Having lived in big cities for the past 12 years, I’ve always assumed that my co-occupants and I are all cosmopolitan enough to understand the basics that go along with riding an elevator. In New York, one is faced with this challenge every day. In L.A., skyscrapers are less common, but no one would dream of taking a staircase (nobody walks in L.A.), and so we still have to deal with sharing space on an elevator. I never gave the protocol much thought — you get in, you mind your own business, you get off.

Well, I stand corrected. Apparently, people have lost all sense of decorum when it comes to riding elevators. And the other day, I was faced with such an elevatorial affront that I now feel compelled to make a list of what not to do when sharing this cramped, 4-square-foot area with your fellow citizens.

Here’s what went down, and then the list.

I was leaving the gym. I happened to notice this girl standing a few feet away from me. She wasn’t particularly remarkable, just one of those people who randomly catch your eye. She did not appear to be waiting for the elevator. I turned, and when the elevator arrived, I got on. Unbeknownst to me, she had saddled up behind me and joined me for what should have proven an uneventful, two-story ride. I stepped to the back, faced forward, and hit P1.

She, on the other hand, walked in, faced me, and STAYED THAT WAY. Mind you — we were the only two people on the elevator. Just me, facing front, and her, staring at me, back to the door. It was around this time that I began to notice that she had about 50-75 pounds and probably 5 inches on me (I’m short). The doors closed. She remained facing me, and looking me in the eye. It was around that time that I realized she was going to try to kill me.

My eyes narrowed, my face got serious, and I began digging in my sweaty gym bag for my keys, so that I could at least go for the jugular once she launched her attack. She maintained eye contact with me the entire time. I maintained back.

We remained locked in this optical duel for about five seconds, which feels like a long time when your life is passing before your eyes. I don’t know if she finally realized what she was doing, or if she just somehow knew that I had once learned to carry my keys facing out when walking through parking lots and so identified the fact that I would have owned her in a fight. I’ll never know, because out of the blue she snapped out of her murderous trance and turned to face front. It was the same moment that we arrived at my floor, and as I disembarked, I was able to recognize the look of terror, resignation and brave determination that had permeated my eyes. But I was safe — I had prevailed.

Anyway, I don’t want anyone else to go through what I went through. I can only hope that at this point, you’re not wondering what the big deal was about my story. If you are, the following list is for you. If not, read it anyway — you never know what kind of unspoken code you might be breaching.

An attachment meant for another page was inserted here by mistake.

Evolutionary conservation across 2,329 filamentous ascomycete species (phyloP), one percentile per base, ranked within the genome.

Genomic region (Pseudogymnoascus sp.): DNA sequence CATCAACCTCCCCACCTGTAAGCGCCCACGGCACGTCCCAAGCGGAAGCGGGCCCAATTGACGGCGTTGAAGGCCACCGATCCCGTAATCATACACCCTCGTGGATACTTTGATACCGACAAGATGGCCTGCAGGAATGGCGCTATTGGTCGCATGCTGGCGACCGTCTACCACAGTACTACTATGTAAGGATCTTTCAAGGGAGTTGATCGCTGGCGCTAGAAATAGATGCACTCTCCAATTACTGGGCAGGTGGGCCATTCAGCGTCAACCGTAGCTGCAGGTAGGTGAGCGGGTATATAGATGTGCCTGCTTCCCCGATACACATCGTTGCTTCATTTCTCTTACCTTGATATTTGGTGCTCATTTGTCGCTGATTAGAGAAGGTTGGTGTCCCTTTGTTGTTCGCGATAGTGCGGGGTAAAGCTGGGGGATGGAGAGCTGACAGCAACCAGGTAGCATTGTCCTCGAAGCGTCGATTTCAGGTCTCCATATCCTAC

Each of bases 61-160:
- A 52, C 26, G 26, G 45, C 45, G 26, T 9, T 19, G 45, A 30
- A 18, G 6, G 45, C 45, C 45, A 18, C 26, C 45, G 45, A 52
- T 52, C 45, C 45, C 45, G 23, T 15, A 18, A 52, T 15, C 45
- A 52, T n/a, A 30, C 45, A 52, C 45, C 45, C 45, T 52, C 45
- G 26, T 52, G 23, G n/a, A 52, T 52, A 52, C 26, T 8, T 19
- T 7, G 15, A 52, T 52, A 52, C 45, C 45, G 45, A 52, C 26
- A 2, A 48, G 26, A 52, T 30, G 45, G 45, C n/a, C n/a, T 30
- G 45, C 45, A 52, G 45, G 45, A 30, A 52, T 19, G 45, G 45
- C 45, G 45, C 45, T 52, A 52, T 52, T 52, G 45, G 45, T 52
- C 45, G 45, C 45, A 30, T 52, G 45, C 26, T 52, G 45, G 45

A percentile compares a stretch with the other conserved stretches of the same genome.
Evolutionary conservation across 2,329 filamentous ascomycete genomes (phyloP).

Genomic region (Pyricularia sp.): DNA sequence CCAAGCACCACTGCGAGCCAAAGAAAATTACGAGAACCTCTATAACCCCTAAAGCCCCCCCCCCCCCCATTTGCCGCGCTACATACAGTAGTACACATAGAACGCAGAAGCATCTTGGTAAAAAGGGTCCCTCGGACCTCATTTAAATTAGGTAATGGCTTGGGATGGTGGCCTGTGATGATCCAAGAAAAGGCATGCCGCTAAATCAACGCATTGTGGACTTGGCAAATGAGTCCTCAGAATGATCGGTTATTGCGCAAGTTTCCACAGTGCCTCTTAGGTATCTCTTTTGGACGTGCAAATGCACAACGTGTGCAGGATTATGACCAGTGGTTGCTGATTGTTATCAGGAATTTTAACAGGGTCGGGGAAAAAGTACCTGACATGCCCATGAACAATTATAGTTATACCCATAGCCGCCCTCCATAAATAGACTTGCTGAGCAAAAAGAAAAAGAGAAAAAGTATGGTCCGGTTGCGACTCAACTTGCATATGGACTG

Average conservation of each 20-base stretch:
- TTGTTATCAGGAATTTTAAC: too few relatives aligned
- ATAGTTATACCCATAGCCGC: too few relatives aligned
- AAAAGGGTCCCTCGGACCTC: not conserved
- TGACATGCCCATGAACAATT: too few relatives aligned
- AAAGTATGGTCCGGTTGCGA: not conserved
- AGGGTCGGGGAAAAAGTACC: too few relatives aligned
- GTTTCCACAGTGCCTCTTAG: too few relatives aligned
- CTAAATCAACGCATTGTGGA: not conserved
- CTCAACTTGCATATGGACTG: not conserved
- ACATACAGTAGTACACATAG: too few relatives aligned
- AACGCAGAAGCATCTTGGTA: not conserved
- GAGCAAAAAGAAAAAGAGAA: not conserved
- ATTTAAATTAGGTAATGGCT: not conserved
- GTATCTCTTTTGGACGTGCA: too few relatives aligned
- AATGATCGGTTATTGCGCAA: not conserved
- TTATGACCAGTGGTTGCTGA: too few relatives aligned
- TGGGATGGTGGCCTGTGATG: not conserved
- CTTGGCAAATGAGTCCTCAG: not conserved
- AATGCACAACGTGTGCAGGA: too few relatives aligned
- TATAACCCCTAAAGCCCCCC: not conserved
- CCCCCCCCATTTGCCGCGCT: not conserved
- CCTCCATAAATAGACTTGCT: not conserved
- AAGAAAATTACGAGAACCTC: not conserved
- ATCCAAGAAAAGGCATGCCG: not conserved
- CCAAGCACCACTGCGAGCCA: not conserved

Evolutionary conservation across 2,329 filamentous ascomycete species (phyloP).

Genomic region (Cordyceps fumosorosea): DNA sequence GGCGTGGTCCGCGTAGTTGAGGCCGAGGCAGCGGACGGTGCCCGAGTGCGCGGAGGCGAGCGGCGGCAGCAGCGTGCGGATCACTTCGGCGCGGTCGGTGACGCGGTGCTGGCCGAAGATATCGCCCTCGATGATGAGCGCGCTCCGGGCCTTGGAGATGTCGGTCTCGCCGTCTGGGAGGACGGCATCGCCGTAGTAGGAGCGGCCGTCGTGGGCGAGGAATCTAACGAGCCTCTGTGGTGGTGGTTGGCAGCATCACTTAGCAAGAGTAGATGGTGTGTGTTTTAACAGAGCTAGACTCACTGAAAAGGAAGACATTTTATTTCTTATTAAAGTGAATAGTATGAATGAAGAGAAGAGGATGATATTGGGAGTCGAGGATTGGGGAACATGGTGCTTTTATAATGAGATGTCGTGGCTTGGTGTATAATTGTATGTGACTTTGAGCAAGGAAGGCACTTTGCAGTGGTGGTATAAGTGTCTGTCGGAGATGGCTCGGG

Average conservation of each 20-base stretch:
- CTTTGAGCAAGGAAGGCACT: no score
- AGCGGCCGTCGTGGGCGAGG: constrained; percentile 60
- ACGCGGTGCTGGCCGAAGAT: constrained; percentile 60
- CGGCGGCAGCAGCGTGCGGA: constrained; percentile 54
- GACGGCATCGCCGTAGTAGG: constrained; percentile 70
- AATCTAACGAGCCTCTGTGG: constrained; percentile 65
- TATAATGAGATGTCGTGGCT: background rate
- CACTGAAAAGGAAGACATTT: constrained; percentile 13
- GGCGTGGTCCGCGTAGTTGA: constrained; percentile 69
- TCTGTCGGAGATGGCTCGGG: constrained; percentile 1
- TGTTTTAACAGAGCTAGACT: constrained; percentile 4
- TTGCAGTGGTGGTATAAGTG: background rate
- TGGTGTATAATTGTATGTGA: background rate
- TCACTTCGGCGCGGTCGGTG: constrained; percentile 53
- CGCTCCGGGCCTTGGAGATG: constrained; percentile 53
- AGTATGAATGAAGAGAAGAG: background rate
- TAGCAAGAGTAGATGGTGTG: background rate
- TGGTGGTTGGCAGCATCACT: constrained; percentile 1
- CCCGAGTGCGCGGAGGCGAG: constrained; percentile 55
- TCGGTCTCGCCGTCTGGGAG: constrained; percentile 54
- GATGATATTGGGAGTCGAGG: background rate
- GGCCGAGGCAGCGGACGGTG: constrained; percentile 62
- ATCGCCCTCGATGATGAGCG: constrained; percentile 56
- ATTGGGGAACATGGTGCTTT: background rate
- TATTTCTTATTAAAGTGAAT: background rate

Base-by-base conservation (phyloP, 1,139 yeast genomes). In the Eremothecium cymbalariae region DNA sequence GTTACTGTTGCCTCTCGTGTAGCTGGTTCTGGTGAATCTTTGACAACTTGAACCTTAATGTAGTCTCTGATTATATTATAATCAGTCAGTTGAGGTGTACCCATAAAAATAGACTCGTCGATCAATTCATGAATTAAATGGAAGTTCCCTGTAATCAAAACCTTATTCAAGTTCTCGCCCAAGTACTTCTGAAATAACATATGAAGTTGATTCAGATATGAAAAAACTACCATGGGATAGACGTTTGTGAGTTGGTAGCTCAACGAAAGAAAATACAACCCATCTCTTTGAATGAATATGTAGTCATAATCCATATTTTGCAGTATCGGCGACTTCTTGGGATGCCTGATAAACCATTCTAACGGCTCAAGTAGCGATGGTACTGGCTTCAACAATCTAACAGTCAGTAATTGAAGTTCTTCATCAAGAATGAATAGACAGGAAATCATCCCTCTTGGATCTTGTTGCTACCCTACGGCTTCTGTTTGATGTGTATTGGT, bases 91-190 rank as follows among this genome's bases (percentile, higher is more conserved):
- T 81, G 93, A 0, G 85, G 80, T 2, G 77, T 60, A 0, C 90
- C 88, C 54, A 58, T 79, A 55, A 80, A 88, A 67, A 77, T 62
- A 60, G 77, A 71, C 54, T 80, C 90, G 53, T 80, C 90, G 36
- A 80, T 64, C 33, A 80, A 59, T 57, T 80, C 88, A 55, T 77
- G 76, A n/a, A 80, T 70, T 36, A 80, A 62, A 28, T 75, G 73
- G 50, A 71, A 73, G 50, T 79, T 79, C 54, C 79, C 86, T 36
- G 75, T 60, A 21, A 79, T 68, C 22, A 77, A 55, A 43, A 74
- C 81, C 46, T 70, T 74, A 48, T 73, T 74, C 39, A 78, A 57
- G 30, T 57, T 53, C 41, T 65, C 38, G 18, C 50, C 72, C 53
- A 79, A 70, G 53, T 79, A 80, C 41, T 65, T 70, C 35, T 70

How To Behave On An Elevator

  1. Get off the phone. I don’t care who you’re talking to — no one in there wants to hear your conversation, even if you were smart enough to get Verizon and you have the best reception in the world. A) Fuck you for having reception on an elevator, B) NO, they can’t hear you if you have any other carrier and even sometimes with Verizon, and why are you so shocked that the call gets dropped when the doors close? What the fuck did you think was going to happen? Don’t even try to look down at your phone and give a little, “huh!” like you had no idea that was coming. What are you, a barbarian? And C) You are in sanctified silence. Show some respect.
  2. Know your audience. Try to gauge how awake people are and how receptive you think they might be to your humor before you launch into your spur-of-the-moment comedy routine, inspired by events transpiring on the elevator. If the elevator stops, half the people on there are terrified, and now they’re doubly terrified that they’ll get stuck there with you, the fucking amateur comedian. Only when you are 100% sure that your commentary will be received well — like, when you’re sharing an elevator exclusively with your friends — should you embark on unsolicited elevator humor.
  3. Got a kid? An elevator is a bad place for him or her to learn about buttons. My glance down at your little friend who has just hit floors 2-15 is not to convey that I think he’s adorable — it’s to convey I think he should get his sticky little fingers off the buttons, by force if necessary, because I actually don’t want to stop on every floor. You probably don’t even think that’s cute behavior — and if you don’t think so, neither does anyone else.
  4. TURN AROUND. This was the main problem with my attacker. I’ll never know why she did what she did — but eye contact is highly unacceptable in an elevator, for more than a split second, accompanied by a very brief nod and a quick pivot. Even that is too much interpersonal contact for some people, and I totally respect that. But if you’ve remained in the position you were when you walked on — back to the door — you are in massive breach of etiquette. Turn around immediately, and you might even want to apologize for the mini-seizure that led you to even consider such an uncouth maneuver.
  5. Move all the way to the back. The exception here is if you are alone on the elevator, or if it’s just you and one other person. In the case of the former, you may stand wherever you choose. In the case of the latter — or if your solitary ride is interrupted — the appropriate positioning is one person at the back, one towards the front, or off to the side. Continue maneuvering to maintain as much space between persons as possible as the elevator continues to fill.

These are just a few tips, but I feel like they’re a good place to start. The bottom line is, shut the fuck up and turn around. If that’s all you take away from this advice, you are going to be just fine.